You know, there's been some efforts by the police and by state and city authorities to deescalate tensions. One of those is to remove the National Guard. There's going to be some units left until June 10th. But the bulk of the force has been taken off the streets. The other as we no longer see the riot police in full gear on the streets. The mayor also said that he will be looking to cut about 100 to $150 million from the LAPD the Los Angeles police budget, but that is not enough.
That doesn't go far enough for this crowd. A lot of the chants here, a lot of the protests have been directed at the local district attorney, at the mayor. They want to see systemic change. They want to see bigger changes and they want to, you know, they don't want to have any more reasons to come out to the streets. They don't want to see any more innocent Americans lose their lives at the hands of the police, Wolf.
BLITZER: All right, Lucy, thanks very much. Lucy is on the streets of Los Angeles.
Right now, joining us now to discuss this and more of the -- a former Obama senior adviser, Valerie Jarrett. She's also the author of a new book entitled Finding My Voice, My Journey to the West Wing and the Path Forward.
Valerie, thank you so much for joining us. Thanks for writing this important new book. You of course, were President Obama's point person to senior advisor. Specifically, you work very hard on criminal justice reform, including police reform efforts. And your boss, the former president of the United States weighing in once again on this movement, this incredible movement we're seeing across the country right now. Watch this. (BEGIN VIDEO CLIP)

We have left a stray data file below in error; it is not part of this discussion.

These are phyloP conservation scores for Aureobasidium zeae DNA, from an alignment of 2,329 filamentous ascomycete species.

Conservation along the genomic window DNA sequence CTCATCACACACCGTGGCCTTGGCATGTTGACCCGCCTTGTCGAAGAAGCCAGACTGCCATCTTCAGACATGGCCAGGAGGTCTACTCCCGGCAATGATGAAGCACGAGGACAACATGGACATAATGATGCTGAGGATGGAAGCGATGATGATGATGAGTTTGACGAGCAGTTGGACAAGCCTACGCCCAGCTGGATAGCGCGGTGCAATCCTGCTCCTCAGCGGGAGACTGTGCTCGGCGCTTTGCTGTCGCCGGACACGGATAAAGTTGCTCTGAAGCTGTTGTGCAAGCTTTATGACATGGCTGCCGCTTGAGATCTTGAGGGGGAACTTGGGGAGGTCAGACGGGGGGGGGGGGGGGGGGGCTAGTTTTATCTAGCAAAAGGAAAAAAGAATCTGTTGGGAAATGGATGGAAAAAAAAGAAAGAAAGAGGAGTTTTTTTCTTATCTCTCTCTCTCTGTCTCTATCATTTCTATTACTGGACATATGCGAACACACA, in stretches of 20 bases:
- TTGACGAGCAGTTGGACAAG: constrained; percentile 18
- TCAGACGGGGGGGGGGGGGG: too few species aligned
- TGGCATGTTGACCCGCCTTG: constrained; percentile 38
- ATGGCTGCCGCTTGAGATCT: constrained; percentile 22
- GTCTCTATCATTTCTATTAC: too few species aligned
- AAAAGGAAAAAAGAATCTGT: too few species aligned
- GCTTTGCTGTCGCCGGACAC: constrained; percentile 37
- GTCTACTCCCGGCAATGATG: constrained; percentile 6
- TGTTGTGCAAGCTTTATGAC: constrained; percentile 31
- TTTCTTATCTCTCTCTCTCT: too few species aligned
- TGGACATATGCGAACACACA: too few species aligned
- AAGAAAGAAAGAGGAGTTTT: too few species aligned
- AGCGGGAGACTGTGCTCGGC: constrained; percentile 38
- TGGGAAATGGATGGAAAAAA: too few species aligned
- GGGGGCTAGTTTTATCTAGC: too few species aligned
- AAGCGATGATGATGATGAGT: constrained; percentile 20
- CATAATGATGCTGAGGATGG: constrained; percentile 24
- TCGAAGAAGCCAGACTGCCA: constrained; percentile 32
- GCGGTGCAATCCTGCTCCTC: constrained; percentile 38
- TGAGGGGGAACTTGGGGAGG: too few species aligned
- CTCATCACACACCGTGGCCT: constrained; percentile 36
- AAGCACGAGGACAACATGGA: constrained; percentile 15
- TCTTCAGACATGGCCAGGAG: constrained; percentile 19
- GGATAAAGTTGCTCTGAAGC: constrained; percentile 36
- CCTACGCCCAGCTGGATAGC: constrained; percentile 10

OBAMA: Similarly, the protests in response to the killing of George Floyd and Brianna Taylor, and Ahmaud Arbery and Nina Pop aren't simply a reaction to those particular tragedies. As heartbreaking as they are.
They speak to decade's worth of anguish and frustration over unequal treatment and a failure to reform police practices in the broader criminal justice system. You don't have to accept the world as it is. You can make it into the world as it should be and could be, you can create a new normal, one that is fairer, and gives everybody the opportunity and treats everyone equally, and builds bridges between people instead of dividing them.
Just as America overcame slavery and civil war, recessions and depression, Pearl Harbor and 911 and all kinds of social upheaval. We can emerge from our current circumstances stronger than before, better than before.
(END VIDEO CLIP)
BLITZER: All right. So Valerie a contrast that that message that we just heard from the former president to what we're hearing from the current president, who, by the way, is thinking about delivering a major speech on race relations in the coming days.